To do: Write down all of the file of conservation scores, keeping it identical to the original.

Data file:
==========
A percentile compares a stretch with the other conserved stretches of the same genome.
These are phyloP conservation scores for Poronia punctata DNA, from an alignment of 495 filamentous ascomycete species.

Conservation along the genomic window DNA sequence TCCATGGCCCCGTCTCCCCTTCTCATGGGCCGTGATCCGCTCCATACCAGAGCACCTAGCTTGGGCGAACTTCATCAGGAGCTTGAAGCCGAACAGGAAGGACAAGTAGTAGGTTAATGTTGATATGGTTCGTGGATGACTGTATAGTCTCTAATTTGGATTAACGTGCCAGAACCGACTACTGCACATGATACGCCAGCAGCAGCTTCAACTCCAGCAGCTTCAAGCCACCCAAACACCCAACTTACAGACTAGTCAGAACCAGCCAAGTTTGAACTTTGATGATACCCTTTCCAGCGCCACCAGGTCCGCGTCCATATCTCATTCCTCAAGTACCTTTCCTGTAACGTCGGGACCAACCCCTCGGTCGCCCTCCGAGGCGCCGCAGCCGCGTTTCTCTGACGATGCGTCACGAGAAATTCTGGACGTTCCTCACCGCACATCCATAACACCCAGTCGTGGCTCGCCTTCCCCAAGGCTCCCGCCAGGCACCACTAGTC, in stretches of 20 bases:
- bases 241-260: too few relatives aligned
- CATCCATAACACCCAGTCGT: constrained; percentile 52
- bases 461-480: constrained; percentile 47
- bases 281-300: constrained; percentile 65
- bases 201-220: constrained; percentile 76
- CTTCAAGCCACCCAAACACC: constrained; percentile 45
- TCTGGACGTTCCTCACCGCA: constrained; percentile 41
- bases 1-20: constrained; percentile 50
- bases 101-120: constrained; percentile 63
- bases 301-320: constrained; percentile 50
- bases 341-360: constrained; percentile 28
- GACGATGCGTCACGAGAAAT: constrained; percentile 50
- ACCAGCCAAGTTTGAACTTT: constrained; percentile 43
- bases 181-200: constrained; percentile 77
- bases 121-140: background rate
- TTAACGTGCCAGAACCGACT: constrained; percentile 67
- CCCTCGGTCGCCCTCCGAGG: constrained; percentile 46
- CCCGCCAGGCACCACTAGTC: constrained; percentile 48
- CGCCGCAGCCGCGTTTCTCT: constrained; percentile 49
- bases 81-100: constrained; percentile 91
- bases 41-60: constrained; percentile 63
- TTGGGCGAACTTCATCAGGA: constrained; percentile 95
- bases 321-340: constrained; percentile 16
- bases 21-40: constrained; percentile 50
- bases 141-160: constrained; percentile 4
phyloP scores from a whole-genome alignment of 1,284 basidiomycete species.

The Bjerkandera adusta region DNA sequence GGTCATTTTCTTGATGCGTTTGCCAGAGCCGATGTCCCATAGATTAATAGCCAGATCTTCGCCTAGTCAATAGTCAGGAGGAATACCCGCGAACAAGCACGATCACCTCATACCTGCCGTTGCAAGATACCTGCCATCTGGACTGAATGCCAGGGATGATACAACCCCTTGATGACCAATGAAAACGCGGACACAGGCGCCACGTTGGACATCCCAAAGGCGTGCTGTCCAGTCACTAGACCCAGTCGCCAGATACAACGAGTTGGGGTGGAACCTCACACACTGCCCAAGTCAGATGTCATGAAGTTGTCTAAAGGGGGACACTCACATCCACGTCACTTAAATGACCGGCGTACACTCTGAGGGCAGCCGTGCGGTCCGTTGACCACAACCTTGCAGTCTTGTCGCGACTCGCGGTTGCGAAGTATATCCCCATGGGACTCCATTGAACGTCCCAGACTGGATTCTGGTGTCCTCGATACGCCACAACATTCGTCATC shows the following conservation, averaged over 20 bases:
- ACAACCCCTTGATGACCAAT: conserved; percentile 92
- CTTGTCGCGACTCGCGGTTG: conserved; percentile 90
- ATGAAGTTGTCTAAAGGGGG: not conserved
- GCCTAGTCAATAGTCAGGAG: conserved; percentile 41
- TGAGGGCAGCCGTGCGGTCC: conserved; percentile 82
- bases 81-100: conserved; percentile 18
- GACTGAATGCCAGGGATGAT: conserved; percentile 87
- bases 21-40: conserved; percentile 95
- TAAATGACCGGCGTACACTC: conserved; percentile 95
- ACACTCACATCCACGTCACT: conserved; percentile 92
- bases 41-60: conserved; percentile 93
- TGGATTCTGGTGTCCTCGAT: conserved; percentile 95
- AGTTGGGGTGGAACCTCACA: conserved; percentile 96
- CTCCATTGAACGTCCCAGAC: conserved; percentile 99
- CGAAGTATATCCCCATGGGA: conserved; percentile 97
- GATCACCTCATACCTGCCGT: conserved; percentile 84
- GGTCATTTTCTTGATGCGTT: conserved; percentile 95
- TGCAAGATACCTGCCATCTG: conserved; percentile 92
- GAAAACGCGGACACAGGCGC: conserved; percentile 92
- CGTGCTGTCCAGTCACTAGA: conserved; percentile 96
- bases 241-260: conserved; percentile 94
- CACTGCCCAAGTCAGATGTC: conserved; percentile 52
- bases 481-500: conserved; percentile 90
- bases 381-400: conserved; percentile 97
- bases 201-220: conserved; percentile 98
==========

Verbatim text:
A percentile compares a stretch with the other conserved stretches of the same genome.
These are phyloP conservation scores for Poronia punctata DNA, from an alignment of 495 filamentous ascomycete species.

Conservation along the genomic window DNA sequence TCCATGGCCCCGTCTCCCCTTCTCATGGGCCGTGATCCGCTCCATACCAGAGCACCTAGCTTGGGCGAACTTCATCAGGAGCTTGAAGCCGAACAGGAAGGACAAGTAGTAGGTTAATGTTGATATGGTTCGTGGATGACTGTATAGTCTCTAATTTGGATTAACGTGCCAGAACCGACTACTGCACATGATACGCCAGCAGCAGCTTCAACTCCAGCAGCTTCAAGCCACCCAAACACCCAACTTACAGACTAGTCAGAACCAGCCAAGTTTGAACTTTGATGATACCCTTTCCAGCGCCACCAGGTCCGCGTCCATATCTCATTCCTCAAGTACCTTTCCTGTAACGTCGGGACCAACCCCTCGGTCGCCCTCCGAGGCGCCGCAGCCGCGTTTCTCTGACGATGCGTCACGAGAAATTCTGGACGTTCCTCACCGCACATCCATAACACCCAGTCGTGGCTCGCCTTCCCCAAGGCTCCCGCCAGGCACCACTAGTC, in stretches of 20 bases:
- bases 241-260: too few relatives aligned
- CATCCATAACACCCAGTCGT: constrained; percentile 52
- bases 461-480: constrained; percentile 47
- bases 281-300: constrained; percentile 65
- bases 201-220: constrained; percentile 76
- CTTCAAGCCACCCAAACACC: constrained; percentile 45
- TCTGGACGTTCCTCACCGCA: constrained; percentile 41
- bases 1-20: constrained; percentile 50
- bases 101-120: constrained; percentile 63
- bases 301-320: constrained; percentile 50
- bases 341-360: constrained; percentile 28
- GACGATGCGTCACGAGAAAT: constrained; percentile 50
- ACCAGCCAAGTTTGAACTTT: constrained; percentile 43
- bases 181-200: constrained; percentile 77
- bases 121-140: background rate
- TTAACGTGCCAGAACCGACT: constrained; percentile 67
- CCCTCGGTCGCCCTCCGAGG: constrained; percentile 46
- CCCGCCAGGCACCACTAGTC: constrained; percentile 48
- CGCCGCAGCCGCGTTTCTCT: constrained; percentile 49
- bases 81-100: constrained; percentile 91
- bases 41-60: constrained; percentile 63
- TTGGGCGAACTTCATCAGGA: constrained; percentile 95
- bases 321-340: constrained; percentile 16
- bases 21-40: constrained; percentile 50
- bases 141-160: constrained; percentile 4
phyloP scores from a whole-genome alignment of 1,284 basidiomycete species.

The Bjerkandera adusta region DNA sequence GGTCATTTTCTTGATGCGTTTGCCAGAGCCGATGTCCCATAGATTAATAGCCAGATCTTCGCCTAGTCAATAGTCAGGAGGAATACCCGCGAACAAGCACGATCACCTCATACCTGCCGTTGCAAGATACCTGCCATCTGGACTGAATGCCAGGGATGATACAACCCCTTGATGACCAATGAAAACGCGGACACAGGCGCCACGTTGGACATCCCAAAGGCGTGCTGTCCAGTCACTAGACCCAGTCGCCAGATACAACGAGTTGGGGTGGAACCTCACACACTGCCCAAGTCAGATGTCATGAAGTTGTCTAAAGGGGGACACTCACATCCACGTCACTTAAATGACCGGCGTACACTCTGAGGGCAGCCGTGCGGTCCGTTGACCACAACCTTGCAGTCTTGTCGCGACTCGCGGTTGCGAAGTATATCCCCATGGGACTCCATTGAACGTCCCAGACTGGATTCTGGTGTCCTCGATACGCCACAACATTCGTCATC shows the following conservation, averaged over 20 bases:
- ACAACCCCTTGATGACCAAT: conserved; percentile 92
- CTTGTCGCGACTCGCGGTTG: conserved; percentile 90
- ATGAAGTTGTCTAAAGGGGG: not conserved
- GCCTAGTCAATAGTCAGGAG: conserved; percentile 41
- TGAGGGCAGCCGTGCGGTCC: conserved; percentile 82
- bases 81-100: conserved; percentile 18
- GACTGAATGCCAGGGATGAT: conserved; percentile 87
- bases 21-40: conserved; percentile 95
- TAAATGACCGGCGTACACTC: conserved; percentile 95
- ACACTCACATCCACGTCACT: conserved; percentile 92
- bases 41-60: conserved; percentile 93
- TGGATTCTGGTGTCCTCGAT: conserved; percentile 95
- AGTTGGGGTGGAACCTCACA: conserved; percentile 96
- CTCCATTGAACGTCCCAGAC: conserved; percentile 99
- CGAAGTATATCCCCATGGGA: conserved; percentile 97
- GATCACCTCATACCTGCCGT: conserved; percentile 84
- GGTCATTTTCTTGATGCGTT: conserved; percentile 95
- TGCAAGATACCTGCCATCTG: conserved; percentile 92
- GAAAACGCGGACACAGGCGC: conserved; percentile 92
- CGTGCTGTCCAGTCACTAGA: conserved; percentile 96
- bases 241-260: conserved; percentile 94
- CACTGCCCAAGTCAGATGTC: conserved; percentile 52
- bases 481-500: conserved; percentile 90
- bases 381-400: conserved; percentile 97
- bases 201-220: conserved; percentile 98